Grief and outrage is registering across the Internet and the world after a beloved elk named Hollywood was discovered killed by poachers in an nature preserve.
The animal’s headless body was discovered in Nickel Wildlife Preserve Saturday. Ironically, the reason he was likely killed was because he had no fear of humans and enjoyed being around them. Cameras and children flocked to the small, scruffy bull to pose and take pictures.
Hollywood was a protected animal on private land. The preserve he lived in strictly bans hunting, which makes the fact that poachers entered there even more egregious.
J.T. Nickel Preserve in Oklahoma is owned by The Nature Conservancy, an environmental non-profit, and encompasses about 17,000 acres. Hollywood was one of a herd of about 50 wild elk that calls it home.
“People with kids could drive through, and it was almost guaranteed they would see him,” Preserve Director Jeremy Tubbs told the Tulsa World. “There are no other elk like that on the preserve; they are typically pretty secretive animals.”
As Hollywood’s fans mourn, one big question remains: Why was he killed? The poachers left his entire body, only taking a small amount of meat. They also took the head, but Tubbs said that would have little value as a trophy.
One visitor tweeted that she enjoyed seeing Hollywood whenever she visited the park with her daughters, and called him Lawrence Elk, after musician and TV host Lawrence Welk.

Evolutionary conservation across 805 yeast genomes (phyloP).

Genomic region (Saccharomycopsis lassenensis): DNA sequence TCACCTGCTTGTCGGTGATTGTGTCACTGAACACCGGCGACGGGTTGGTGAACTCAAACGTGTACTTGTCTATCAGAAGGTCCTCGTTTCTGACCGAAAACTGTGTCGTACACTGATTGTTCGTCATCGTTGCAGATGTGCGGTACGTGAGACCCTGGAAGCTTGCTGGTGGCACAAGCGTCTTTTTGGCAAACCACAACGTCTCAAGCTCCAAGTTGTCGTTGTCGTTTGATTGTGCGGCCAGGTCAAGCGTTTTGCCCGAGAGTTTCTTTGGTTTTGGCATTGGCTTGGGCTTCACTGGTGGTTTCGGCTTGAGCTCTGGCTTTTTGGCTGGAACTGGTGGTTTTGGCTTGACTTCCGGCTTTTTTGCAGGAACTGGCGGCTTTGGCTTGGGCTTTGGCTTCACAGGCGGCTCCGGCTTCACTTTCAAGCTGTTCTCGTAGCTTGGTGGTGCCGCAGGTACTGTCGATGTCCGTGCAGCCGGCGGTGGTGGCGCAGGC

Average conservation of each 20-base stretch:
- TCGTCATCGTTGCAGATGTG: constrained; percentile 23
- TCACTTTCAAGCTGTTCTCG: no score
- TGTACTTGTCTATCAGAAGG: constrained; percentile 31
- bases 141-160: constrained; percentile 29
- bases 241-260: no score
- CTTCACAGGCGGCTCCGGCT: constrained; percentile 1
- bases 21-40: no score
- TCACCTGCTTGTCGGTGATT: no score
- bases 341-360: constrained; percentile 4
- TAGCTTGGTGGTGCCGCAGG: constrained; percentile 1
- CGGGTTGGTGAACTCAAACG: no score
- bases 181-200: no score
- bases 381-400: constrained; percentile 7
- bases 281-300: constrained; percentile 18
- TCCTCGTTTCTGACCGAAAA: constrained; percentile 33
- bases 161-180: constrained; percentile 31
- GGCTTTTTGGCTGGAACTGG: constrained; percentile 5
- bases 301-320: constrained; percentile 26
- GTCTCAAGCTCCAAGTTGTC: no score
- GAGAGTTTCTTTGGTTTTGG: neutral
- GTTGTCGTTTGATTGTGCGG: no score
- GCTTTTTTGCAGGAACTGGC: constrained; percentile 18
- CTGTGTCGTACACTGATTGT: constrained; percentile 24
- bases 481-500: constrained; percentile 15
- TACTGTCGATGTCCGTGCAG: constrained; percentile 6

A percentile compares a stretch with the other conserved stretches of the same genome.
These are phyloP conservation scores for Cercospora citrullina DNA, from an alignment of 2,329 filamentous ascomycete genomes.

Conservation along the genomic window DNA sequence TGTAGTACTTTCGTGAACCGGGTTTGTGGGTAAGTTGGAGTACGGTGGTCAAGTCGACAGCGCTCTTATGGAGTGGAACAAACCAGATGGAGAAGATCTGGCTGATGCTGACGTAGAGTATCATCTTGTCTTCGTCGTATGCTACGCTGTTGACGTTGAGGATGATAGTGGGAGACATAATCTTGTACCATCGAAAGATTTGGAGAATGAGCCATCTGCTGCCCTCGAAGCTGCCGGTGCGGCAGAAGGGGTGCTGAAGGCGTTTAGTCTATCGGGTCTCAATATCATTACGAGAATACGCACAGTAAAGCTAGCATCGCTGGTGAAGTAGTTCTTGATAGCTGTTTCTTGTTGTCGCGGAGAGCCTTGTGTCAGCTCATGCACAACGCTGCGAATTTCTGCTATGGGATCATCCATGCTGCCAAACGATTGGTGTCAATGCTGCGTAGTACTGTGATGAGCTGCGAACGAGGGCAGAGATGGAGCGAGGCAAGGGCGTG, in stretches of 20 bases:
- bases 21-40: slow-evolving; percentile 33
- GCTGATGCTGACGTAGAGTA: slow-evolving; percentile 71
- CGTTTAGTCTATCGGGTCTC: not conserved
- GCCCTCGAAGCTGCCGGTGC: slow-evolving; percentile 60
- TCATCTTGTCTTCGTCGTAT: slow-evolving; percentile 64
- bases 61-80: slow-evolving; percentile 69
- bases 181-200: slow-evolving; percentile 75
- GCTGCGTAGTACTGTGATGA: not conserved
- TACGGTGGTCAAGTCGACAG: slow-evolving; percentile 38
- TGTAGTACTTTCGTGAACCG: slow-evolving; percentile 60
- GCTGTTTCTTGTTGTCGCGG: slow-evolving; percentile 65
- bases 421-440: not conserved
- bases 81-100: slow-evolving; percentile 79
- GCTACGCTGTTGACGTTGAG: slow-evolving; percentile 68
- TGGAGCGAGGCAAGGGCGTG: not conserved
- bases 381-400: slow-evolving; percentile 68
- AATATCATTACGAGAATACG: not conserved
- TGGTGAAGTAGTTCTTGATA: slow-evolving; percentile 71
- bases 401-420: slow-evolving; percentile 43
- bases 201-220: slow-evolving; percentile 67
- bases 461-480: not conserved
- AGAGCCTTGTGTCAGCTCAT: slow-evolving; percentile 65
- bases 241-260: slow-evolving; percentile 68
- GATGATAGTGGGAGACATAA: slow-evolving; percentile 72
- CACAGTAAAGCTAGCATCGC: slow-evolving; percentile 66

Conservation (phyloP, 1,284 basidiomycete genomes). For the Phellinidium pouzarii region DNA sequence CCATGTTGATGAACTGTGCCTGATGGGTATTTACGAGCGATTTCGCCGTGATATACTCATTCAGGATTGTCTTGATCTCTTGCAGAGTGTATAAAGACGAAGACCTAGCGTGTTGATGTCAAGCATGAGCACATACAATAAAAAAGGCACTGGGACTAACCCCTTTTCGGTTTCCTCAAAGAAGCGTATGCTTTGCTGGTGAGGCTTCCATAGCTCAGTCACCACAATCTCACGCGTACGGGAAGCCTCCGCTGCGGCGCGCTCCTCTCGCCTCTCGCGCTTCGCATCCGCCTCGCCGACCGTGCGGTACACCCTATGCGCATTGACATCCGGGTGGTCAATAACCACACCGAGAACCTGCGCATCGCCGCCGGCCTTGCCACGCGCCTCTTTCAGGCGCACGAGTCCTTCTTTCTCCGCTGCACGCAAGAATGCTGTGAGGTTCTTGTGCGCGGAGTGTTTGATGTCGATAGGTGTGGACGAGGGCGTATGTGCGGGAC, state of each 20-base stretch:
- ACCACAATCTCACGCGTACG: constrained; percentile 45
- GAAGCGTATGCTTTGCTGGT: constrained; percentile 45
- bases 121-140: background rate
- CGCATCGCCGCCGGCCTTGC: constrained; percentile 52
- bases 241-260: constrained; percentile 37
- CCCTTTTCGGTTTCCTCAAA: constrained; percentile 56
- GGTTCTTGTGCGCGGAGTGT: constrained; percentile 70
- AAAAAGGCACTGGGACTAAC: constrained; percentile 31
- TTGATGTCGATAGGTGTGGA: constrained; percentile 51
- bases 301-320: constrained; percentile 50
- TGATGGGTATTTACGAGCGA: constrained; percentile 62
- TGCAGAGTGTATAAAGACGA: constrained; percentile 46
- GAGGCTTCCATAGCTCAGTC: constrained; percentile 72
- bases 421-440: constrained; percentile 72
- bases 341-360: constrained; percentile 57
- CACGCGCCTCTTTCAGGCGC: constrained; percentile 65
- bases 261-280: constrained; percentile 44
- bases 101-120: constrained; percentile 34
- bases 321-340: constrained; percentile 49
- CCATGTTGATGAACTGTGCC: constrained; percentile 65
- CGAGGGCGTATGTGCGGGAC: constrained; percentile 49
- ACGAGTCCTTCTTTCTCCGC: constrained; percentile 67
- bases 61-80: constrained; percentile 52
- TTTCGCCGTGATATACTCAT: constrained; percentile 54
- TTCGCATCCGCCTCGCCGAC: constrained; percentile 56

Kristy Greathouse Reeves wrote on Facebook, “I’m pretty sad to see the posts confirming that the elk killed at the game preserve was the elk that the girls and I called Lawrence Elk. His name, by the way, was Hollywood because so many stopped to take photos of him. I hope you get justice, Lawrence/Hollywood. You were more than just a pair of antlers to me and my girls.”
In order to get to the bottom of this, several nature and wildlife organizations are offering a combined $4,000 reward for providing information about the elk’s killers. It will be a small comfort, but it still won’t assuage the grief and outrage over the bull, whose love of people led to his death.
“My photos [of Hollywood] just came up on Facebook, you know, where it brings up memories of ‘one year ago today’?” a visitor to the preserve, Becky Reeves, told the Tulsa World. “It’s heartbreaking to think such a tame animal was preyed on like that.”
The Oklahoma Department of Wildlife Conservation is urging anyone with information to call game wardesn Brady May at 918-431-2552, Tony Clark at 918-431-2562, or Cpt. Joe Adair at 918-431-2543.
The story is reminiscent of the worldwide scorn that erupted in July 2015, when Cecil the lion was illegally killed after being lured out of a game preserve in Zimbabwe. A Minnesota dentist and big game hunter, Walter Palmer, had to deflect death threats he received for killing the animal, who was well known to visitors of the park and was involved in a larger research study from Oxford University.
Palmer, who had a permit, has not been charged in the poaching, but two men in Zimbabwe who were involved in guiding him to Cecil are being prosecuted. Palmer will not be allowed to hunt in Zimbabwe again.
Wayne Pacelle of the Humane Society told The New York Times that the death of Cecil had “changed the atmospherics on the issue of trophy hunting around the world,” and that it “gave less wiggle room to regulators.”
Although it’s too late for animals like Hollywood and Cecil, the deaths of these furry celebrities will have effects on the public’s knowledge how big game hunting and poaching are affecting animal populations, and may spark regulators to enact more stringent restrictions.